David MottonSee other tow car reviews written by David Motton
With space and pace aplenty, we're keen to put the twin-turbo, four-wheel-drive VW Passat Estate to the test – can it justify its £36,505 price tag?
The latest Volkswagen Passat has quickly earned a reputation as a very capable tow car. In fact, the two-wheel-drive Estate was the overall winner at the Tow Car Awards in 2015. Here, we’re testing the heaviest and most powerful model in the range.
The Bi-TDI packs a heavyweight punch from its 240PS (236bhp) engine and, thanks to its four-wheel-drive transmission, weighs far more than most Passats. It also costs a lot more. Our GT-spec car costs £36,505, which pitches the VW against rivals with more upmarket badges.
We’re expecting the Passat to excel in all weathers. The 4Motion’s price is steep, but are there compromises in the range’s quickest car?
As new cars get lighter, one of the benefits of four-wheel drive is the extra weight of all the drivetrain components, which improves matching ratios.
The Passat 4Motion has a kerbweight of 1735kg. That gives an 85% match figure of 1475kg. The legal towing limit is 2200kg, and the towball limit is 90kg.
We recommend against towing more than 100% of the kerbweight for the sake of stability, even with an experienced tow car driver. Still, there’s little doubt that the Volkswagen can tow more.
These days, around 150bhp is typical for a 2.0-litre diesel. With its twin turbochargers, the Passat pushes that to 236bhp. However, torque is what really gets car and caravan shifting rather than peak power, and the Bi-TDI engine has bucketloads. The 369lb ft maximum is what you’d expect from a big luxury 4x4 rather than a family estate car.
Unsurprisingly, the Passat 4Motion is seriously quick. Pulling a Swift Expression 626 with a Mass in Running Order of 1413kg, the Passat towed from 30-60mph in 7.6 seconds. That’s one of the fastest times we’ve recorded. There’s only a slight let-up in acceleration once close to the legal limit, as the 50-60mph time of 3.3 seconds shows.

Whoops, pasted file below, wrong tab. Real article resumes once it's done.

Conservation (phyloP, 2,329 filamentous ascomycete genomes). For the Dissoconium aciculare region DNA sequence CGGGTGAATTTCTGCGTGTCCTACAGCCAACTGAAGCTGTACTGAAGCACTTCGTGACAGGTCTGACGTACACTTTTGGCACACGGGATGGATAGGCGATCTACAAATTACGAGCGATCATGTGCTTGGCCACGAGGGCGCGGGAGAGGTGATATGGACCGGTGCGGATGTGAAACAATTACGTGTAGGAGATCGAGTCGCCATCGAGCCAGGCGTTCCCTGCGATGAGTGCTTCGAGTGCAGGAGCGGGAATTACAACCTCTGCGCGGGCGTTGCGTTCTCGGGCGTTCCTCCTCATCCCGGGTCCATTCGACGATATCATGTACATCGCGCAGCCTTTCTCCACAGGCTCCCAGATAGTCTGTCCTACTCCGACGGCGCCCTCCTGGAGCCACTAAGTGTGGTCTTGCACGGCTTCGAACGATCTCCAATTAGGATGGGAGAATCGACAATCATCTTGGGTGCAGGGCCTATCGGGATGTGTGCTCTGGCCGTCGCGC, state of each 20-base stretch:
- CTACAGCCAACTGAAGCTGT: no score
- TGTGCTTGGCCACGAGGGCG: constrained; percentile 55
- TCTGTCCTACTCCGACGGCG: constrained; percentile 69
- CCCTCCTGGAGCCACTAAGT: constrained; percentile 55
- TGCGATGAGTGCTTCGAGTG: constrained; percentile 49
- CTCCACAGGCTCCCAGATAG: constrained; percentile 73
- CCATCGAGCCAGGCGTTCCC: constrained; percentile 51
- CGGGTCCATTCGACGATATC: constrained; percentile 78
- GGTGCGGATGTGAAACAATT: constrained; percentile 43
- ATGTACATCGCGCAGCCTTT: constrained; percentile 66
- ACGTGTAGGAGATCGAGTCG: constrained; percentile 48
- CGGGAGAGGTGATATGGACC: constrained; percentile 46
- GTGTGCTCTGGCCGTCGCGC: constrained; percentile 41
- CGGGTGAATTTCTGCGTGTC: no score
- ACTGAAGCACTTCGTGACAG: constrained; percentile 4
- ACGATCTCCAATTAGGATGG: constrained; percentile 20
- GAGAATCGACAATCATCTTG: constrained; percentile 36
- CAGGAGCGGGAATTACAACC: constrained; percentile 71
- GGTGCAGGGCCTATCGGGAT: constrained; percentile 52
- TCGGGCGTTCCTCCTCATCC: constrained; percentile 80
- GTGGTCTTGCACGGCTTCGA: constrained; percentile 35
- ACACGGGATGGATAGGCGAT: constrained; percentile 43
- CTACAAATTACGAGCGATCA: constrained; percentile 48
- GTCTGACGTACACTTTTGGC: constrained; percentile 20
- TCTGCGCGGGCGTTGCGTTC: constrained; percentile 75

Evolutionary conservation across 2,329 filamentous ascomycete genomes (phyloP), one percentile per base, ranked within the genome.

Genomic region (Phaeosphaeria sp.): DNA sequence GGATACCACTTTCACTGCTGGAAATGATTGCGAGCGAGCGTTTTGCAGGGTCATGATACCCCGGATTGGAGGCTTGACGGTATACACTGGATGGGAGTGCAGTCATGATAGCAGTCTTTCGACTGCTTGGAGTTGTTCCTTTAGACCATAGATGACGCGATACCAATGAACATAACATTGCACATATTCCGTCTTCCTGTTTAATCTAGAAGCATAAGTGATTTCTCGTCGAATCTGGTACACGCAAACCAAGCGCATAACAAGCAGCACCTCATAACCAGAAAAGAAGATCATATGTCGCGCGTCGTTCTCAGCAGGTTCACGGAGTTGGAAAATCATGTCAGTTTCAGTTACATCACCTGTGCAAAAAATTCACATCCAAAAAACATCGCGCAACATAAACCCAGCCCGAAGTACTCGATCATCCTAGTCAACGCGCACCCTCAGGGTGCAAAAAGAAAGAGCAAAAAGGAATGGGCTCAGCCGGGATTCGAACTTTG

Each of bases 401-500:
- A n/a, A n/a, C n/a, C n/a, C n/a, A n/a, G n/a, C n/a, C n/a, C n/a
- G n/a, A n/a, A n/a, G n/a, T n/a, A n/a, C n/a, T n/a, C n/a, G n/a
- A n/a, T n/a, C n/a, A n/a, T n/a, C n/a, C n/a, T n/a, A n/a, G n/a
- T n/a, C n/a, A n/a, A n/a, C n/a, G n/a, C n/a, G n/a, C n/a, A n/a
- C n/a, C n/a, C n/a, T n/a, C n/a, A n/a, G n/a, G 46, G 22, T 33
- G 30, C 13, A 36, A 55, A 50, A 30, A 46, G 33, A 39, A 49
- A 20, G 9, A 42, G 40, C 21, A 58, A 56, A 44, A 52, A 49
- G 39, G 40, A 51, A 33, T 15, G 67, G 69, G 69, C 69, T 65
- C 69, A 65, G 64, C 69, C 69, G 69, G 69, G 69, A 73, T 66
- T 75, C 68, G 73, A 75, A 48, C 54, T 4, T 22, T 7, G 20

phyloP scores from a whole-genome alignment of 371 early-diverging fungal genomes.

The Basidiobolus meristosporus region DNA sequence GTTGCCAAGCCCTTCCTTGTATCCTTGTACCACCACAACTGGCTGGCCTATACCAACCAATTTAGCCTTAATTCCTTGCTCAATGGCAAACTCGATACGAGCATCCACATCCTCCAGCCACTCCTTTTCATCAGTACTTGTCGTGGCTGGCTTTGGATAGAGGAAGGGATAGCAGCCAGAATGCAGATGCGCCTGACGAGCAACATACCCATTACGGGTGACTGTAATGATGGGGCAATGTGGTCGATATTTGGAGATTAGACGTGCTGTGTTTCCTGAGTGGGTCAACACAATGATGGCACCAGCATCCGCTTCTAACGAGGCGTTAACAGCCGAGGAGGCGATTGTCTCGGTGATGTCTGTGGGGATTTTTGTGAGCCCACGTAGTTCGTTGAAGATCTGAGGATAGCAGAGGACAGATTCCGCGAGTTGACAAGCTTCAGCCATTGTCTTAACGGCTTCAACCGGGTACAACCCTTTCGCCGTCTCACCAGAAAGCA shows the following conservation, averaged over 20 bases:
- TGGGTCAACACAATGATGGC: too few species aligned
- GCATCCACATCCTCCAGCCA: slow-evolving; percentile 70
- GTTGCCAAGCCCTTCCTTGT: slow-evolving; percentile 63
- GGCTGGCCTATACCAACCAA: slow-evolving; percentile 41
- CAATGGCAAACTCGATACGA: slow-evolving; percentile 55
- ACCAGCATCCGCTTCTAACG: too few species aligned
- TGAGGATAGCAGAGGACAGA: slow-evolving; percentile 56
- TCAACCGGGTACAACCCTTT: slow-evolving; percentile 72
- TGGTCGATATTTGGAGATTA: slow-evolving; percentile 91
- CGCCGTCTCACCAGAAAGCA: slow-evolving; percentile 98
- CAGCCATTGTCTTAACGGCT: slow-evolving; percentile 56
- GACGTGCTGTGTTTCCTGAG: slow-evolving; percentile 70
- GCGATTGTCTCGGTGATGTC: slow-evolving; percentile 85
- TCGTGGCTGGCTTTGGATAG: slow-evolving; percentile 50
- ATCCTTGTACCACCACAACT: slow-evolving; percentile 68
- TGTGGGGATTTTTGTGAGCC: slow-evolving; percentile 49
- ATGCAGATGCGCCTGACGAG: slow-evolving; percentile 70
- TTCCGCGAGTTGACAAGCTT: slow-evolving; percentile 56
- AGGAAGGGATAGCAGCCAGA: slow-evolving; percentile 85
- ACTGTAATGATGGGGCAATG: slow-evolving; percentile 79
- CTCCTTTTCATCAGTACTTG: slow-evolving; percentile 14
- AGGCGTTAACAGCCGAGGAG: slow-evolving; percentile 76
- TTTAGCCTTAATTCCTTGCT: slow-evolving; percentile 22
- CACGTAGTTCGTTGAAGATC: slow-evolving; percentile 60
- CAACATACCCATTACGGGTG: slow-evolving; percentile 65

This level of performance is well beyond what’s needed to keep up with traffic. In regular towing there’s muscle to spare, so steep gradients hardly seem to trouble the engine at all.
The Direct Shift Gearbox (DSG) swaps ratios smoothly and quickly, although it’s a bit more punchy and abrupt in ‘sport’ mode. The less-aggressive ‘normal’ setting is better suited to towing. The driver can use the gearlever or paddles behind the wheel to change gear, but we rarely did while towing; with so much pulling power and an efficient gearbox, there was little need to intervene.
A front-wheel-drive car would struggle to put all that power to the road, even on dry ones. The 4Motion system uses sensors to detect wheel slip and send power to the wheels that still have grip. Even in damp conditions, we could only break traction if we were brutal with the throttle.
In our hill-start test, the 4Motion drivetrain made short work of the 1-in-10 slope. The electronic parking brake held car and caravan still; an auto-hold function can be activated to stop the car from rolling backwards on a slope, even if the parking brake isn’t applied. The brake released automatically as we accelerated, and the Passat pulled easily to the top of the gradient.